California drought: The state’s snowpack is a new record low, by far.

This Is What a Megadrought Looks Like

This Is What a Megadrought Looks Like

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April 3 2015 11:12 AM

This Is What a Megadrought Looks Like

Phillips, CA: Snowpack and Drought
California Gov. Jerry Brown speaks to reporters at the site of a manual snow survey on April 1, 2015, in Phillips, California, near Lake Tahoe. The recorded level there was zero, the lowest ever measured.

Photo by Max Whittaker/Getty Images

Humans living in California have struggled with drought for millennia, but this year’s drought is different.

Snowpack measurements taken this week were far lower than anything ever measured before—containing about 80 percent less water than last year’s peak, which at the time was also a record low. More than half of all locations surveyed this week in the California mountains had no snow on the ground at all—139 out of 225 measurements, as of Friday morning.


The photo slider below compares California’s current snowpack with the last near-normal year, 2010. (Most of the white in the 2015 image is clouds, especially over Nevada.)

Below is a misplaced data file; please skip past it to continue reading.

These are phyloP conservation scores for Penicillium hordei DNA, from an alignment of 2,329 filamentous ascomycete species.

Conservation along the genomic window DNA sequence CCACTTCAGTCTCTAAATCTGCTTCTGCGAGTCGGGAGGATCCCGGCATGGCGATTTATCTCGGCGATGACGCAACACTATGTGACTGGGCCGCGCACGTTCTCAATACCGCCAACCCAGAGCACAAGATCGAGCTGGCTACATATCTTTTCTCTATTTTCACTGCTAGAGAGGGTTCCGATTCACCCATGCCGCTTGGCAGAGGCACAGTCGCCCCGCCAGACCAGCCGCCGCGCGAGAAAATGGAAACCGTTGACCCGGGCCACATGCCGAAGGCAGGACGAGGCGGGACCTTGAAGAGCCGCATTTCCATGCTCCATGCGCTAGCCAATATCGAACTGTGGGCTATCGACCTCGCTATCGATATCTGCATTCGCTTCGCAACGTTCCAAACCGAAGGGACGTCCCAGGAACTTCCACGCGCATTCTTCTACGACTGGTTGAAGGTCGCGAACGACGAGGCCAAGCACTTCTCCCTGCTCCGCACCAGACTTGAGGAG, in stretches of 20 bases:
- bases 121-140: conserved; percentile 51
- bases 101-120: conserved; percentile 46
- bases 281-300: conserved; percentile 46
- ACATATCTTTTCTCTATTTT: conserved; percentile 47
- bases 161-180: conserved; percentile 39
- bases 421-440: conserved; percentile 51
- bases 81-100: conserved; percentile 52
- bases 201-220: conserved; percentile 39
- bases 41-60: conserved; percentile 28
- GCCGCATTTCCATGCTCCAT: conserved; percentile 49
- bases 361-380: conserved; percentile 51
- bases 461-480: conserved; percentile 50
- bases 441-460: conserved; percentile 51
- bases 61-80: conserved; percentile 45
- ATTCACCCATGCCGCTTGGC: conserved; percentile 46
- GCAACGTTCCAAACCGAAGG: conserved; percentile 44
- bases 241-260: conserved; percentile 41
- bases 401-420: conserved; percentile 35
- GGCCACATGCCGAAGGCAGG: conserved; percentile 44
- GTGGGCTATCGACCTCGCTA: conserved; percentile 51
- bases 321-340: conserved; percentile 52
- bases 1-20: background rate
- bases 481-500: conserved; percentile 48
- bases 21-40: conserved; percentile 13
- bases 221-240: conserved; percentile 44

On Wednesday, Gov. Jerry Brown enacted the state’s first mandatory water restrictions, though they apply primarily to cities, not the water-intensive agriculture industry. The state normally draws about 30 percent of its water resources from summertime snowmelt, but not this year.

Many scientists now believe a megadrought—an intense drought lasting longer than two decades—has already begun. Eleven of the last 15 years have been abnormally dry across the West. With the added boost of global warming, parts of California are slowly being transformed into a desiccated wasteland.

If this year’s snowpack is any indication, California’s water woes are just beginning.

Eric Holthaus is a meteorologist and a columnist for Grist.